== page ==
One evening, lying in bed, heart and thoughts racing too much to allow any sleep for the nth night in a row, I decided to test prayer for the first time in years. I imagined there was a God, and I spoke conversationally to it. “God, I don’t believe in you, but if you’re there then please bring me peace so I can sleep, or help me make something out of my wakefulness.” Almost immediately my heartbeat calmed and I was able to get a couple hours of sleep in. I didn’t think much more of it after I woke up.
Ash Wednesday of 1997 was the final semester of senior year. It was to be one of the last special services that my church’s associate pastor, who had loved me through my parents’ divorce, would conduct. I had always liked Ash Wednesday and Lent because, while I didn’t put much stock in the resurrection, I greatly valued the ideals of discipline and self-denial. My whole life I enjoyed giving up things like Coke, chocolate, and negative thoughts for 40-day periods. This spring I had been so busy I had no idea what I was going to give up. Going into the service we are each handed pieces of paper and golf pencils. At one point the preacher said “write down what you want to give up to God this year.” I was still drawing a blank. Then he said to the congregation “if you don’t know what to write, then ask God what He wants.”
How novel. Pencil and paper in hand, I tilted my head back, closed my eyes, and thought “I still don’t believe in you, God, but if you’re there and there’s something you think I should give up, then let me know. Amen.”
It’s not like my pencil started writing on its own, but immediately into my mind popped three words: arrogance, emotions, extraordinary. Unable to trace any mental trail that had led to them, and not sure how they applied to a season where you give up TV or candy, I wrote them down anyway. Because they felt so alien, so different from my normal thoughts, I began to consider whether these words were given to me by God. This thought led to wondering if that was how people experienced God – unverifiably and outside the 5 senses but real enough nonetheless? Which led to wondering if finding a way to somehow implement an application of these words to a Lenten period of self-denial was a sort of challenge that a God who maybe did exist was lovingly placing on my life. Which blew my mind and filled me with hope.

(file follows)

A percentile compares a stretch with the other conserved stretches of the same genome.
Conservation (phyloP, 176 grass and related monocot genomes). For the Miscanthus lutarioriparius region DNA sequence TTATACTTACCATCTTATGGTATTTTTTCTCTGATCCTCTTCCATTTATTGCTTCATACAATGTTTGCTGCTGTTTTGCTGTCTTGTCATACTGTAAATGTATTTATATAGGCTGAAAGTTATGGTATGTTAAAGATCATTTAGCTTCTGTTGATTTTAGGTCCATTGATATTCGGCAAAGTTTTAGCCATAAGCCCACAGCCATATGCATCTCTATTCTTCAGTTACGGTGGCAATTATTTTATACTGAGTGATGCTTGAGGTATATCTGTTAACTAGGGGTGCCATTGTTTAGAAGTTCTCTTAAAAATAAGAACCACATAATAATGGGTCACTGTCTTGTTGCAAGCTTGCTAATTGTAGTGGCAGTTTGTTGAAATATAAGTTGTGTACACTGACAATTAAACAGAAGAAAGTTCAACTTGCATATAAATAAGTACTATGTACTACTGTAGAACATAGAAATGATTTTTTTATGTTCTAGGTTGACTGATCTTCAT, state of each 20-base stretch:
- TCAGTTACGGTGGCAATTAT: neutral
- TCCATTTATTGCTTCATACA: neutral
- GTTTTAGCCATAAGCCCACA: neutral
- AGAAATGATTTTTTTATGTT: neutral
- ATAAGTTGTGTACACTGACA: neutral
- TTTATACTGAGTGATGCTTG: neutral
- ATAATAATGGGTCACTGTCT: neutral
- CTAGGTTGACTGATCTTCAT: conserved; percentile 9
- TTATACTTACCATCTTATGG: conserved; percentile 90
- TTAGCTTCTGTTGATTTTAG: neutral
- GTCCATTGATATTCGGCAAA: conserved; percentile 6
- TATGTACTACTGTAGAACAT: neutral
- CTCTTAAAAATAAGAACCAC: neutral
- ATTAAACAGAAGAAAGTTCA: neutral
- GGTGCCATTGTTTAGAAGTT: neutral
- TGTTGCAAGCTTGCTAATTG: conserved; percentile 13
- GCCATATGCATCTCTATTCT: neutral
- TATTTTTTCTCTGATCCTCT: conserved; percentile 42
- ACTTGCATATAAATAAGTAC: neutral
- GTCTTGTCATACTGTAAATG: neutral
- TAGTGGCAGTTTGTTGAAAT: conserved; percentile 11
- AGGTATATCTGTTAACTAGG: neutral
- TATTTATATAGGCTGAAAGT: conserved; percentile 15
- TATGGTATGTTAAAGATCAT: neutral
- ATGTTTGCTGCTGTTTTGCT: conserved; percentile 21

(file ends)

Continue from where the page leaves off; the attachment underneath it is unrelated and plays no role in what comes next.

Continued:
I didn’t convert on the spot, but this moment was the greatest of a series of blows to my atheist’s armor which ultimately led to my actively seeking and feeling a relationship with an all-loving entity that exists outside myself but communicates with me internally (and through various external means I have since experienced). I grew up in a Christian church and, once I understood God to be real, was content to apply the frame of Father, Son and Holy Spirit that I’d grown up with to this entity and these various experiences.
Jerad Morey is senior program and communications manager for the Minnesota Council of Churches and a 2006 graduate of Wesley Theological Seminary and American University. He is also a freelance writer who often works for the Minnesota Annual Conference of the United Methodist Church. Follow him at @Jerad on Twitter.